3. Trusting employees to do things that you can’t easily track.
When everyone works from home, you inevitably miss some of the nuance and contextual information that comes with working together in a shared office. It’s impossible to monitor your peripheral vision to see that colleague has actually talked with Susan in accounting, like you asked them to do in the morning. How, then, do you know when it’s necessary to follow up, versus trusting that something’s been done as promised?
In my experience, this comes down to knowing your team well. When team members are super-passionate about a particular piece of work, I find that they jump right on it. But when there’s less excitement about a task (perhaps for something more routine in nature), I may flag it for monitoring and follow-up. It’s also helpful to consider employees’ workloads, skill levels and natural work pace when determining how quickly they should be executing necessary tasks.
4. Ensuring a free flow of timely information.
In an office setting, co-workers will see you in the halls, stop by your office, and share lunch with you in the breakroom. These avenues for informal communication just aren’t as readily available in a remote context. This makes it all the more important to proactively share relevant information that keeps all employees equally informed. Consistency and standard processes matter. For instance, I have standard face-to-face check-ins with my team each week via Zoom video conferencing, and supplement with daily communication across multiple technology platforms so that they feel fully engaged.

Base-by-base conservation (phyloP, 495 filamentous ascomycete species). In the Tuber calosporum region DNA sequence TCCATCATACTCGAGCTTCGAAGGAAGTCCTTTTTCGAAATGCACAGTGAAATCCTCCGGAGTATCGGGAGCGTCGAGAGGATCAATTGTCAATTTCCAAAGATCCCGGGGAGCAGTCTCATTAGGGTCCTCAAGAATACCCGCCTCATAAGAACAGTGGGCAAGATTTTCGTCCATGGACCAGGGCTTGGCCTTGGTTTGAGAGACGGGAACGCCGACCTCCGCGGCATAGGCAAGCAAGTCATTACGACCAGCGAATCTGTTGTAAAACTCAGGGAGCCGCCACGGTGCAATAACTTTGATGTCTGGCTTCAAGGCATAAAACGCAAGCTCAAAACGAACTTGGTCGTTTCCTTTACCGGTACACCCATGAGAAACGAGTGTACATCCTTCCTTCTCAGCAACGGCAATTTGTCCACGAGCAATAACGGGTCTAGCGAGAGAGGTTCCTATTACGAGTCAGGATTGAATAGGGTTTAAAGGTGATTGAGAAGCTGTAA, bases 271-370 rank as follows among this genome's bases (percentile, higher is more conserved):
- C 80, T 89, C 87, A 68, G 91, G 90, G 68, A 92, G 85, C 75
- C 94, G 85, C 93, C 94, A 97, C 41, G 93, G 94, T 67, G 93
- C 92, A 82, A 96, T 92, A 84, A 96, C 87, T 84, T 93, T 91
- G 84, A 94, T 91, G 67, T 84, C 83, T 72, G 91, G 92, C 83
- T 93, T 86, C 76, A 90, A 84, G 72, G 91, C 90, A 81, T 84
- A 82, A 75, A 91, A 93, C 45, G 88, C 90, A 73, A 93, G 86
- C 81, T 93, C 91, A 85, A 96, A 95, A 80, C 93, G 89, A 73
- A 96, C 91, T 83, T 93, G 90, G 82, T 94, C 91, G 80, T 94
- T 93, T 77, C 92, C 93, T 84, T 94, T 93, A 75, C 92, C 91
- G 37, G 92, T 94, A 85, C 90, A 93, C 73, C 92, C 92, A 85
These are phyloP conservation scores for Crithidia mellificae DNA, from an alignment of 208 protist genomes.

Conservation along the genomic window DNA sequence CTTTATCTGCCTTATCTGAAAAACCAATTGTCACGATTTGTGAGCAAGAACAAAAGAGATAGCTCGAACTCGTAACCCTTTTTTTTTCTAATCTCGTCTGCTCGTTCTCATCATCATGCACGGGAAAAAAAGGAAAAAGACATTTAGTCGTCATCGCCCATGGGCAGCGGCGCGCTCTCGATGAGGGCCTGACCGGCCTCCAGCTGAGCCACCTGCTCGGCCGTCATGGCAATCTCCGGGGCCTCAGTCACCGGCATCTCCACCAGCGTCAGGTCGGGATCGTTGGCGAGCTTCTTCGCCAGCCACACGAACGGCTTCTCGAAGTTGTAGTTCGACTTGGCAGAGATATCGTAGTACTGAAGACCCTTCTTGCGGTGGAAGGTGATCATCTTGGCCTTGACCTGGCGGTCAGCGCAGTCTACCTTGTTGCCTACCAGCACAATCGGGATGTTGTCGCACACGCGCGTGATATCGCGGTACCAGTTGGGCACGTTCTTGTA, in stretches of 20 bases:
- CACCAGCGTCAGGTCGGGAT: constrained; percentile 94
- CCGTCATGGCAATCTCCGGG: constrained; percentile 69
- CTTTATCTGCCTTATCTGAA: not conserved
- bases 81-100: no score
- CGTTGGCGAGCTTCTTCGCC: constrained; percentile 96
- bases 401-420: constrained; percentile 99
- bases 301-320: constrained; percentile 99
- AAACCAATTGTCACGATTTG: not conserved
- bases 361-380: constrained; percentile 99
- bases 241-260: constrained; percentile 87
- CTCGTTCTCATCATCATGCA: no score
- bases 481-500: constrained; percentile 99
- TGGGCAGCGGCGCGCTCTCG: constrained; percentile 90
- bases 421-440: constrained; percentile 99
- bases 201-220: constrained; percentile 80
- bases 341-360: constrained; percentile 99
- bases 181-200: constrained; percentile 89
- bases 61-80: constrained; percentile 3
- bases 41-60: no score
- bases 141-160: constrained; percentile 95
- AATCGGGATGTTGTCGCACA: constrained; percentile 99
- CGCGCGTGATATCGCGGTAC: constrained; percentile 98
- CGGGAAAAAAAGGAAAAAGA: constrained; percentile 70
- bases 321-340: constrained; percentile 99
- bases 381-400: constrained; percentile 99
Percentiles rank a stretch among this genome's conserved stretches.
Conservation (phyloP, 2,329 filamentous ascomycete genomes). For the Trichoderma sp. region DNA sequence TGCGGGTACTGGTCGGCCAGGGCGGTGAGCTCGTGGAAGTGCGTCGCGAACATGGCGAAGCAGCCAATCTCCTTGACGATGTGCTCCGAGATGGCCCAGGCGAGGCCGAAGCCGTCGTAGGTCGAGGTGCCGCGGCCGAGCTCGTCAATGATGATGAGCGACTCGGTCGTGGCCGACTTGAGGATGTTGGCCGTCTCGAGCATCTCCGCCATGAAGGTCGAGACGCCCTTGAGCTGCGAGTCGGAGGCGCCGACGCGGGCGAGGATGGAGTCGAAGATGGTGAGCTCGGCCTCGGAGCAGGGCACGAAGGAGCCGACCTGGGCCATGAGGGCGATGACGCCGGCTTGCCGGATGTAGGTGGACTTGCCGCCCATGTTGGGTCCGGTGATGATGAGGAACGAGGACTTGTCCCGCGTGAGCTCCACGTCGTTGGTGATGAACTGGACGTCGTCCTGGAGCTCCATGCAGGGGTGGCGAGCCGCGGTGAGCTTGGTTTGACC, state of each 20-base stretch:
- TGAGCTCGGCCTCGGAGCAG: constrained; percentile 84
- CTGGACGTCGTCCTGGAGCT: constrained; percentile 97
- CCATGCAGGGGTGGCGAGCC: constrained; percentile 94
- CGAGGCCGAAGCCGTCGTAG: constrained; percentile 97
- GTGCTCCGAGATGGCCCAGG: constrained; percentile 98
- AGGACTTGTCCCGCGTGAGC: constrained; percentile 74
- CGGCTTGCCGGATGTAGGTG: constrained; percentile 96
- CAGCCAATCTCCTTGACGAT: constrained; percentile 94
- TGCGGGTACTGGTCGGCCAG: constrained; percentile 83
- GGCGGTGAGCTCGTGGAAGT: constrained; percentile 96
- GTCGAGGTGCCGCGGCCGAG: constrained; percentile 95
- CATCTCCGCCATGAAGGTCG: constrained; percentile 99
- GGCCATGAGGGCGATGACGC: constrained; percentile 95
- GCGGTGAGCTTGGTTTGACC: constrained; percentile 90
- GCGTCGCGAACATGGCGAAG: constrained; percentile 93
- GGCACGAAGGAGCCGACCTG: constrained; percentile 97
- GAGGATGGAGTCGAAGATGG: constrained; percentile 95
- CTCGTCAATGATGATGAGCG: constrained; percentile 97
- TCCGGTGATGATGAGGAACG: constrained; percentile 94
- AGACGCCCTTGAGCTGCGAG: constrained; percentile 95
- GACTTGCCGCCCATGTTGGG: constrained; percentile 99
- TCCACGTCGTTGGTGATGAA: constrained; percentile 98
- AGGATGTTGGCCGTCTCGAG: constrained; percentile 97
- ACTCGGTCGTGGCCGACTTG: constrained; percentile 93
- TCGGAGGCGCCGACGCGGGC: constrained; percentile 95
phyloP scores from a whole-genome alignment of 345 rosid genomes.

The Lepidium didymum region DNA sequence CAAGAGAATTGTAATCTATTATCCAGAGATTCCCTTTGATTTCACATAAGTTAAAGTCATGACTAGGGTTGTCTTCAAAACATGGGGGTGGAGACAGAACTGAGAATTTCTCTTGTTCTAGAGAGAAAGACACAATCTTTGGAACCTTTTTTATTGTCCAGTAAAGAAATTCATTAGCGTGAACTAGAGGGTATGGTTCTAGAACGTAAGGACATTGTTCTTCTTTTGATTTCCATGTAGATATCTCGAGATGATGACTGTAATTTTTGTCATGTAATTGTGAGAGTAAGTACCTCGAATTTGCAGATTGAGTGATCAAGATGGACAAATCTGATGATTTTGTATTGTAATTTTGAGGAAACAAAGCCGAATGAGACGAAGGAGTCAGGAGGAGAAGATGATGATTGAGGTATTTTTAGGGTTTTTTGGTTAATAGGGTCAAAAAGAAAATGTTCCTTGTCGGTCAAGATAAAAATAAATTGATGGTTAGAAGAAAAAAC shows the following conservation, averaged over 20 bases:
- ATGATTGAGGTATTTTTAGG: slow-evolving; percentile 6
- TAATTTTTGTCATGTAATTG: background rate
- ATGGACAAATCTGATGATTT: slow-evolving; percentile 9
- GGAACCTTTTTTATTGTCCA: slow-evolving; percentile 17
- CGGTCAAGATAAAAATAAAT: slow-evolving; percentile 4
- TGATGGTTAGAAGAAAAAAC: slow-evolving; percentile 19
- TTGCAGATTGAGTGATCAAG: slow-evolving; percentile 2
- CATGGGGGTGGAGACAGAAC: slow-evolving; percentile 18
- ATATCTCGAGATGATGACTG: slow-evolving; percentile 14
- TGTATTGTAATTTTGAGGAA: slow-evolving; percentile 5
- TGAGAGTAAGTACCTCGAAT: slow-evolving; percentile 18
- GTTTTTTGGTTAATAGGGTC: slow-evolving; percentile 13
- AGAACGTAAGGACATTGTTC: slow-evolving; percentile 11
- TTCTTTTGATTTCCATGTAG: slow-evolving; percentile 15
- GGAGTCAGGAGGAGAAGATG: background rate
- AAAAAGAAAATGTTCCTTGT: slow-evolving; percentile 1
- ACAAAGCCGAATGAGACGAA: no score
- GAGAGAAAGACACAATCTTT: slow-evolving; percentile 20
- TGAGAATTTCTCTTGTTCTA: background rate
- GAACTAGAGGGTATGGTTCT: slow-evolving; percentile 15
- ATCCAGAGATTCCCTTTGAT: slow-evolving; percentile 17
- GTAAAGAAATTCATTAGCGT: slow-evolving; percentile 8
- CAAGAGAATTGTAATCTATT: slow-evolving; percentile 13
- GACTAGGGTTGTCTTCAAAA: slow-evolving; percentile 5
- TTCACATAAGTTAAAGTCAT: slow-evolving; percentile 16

5. Supporting a culture of collaboration
At PTKO, I’m fortunate to benefit from a culture where anyone can do, create, and improve how we work together. Being in a place where everyone’s input is valued is a gift. This is strongly reinforced by being a largely remote organization – the physical distance forces us to be intentional in terms of documenting our work and processes. It’s rare for all of us to physically sit in the same room at the same time, so there is no waiting for a special meeting to share suggestions for improvement. All it takes is being willing to download relevant documentation, research potential solutions, and make improvements based on good logic or relevant evidence. Technology gives us amazing opportunities to collaborate in new ways, and good managers will always take full advantage of those technologies.
The remote workplace is always evolving, and so am I
Of course, I’m still learning in my journey as a manager. I make small stumbles every day. Fortunately, I work with a team that embraces failure as an opportunity to learn and grow and is always willing to work through problems together, even though we’re miles apart.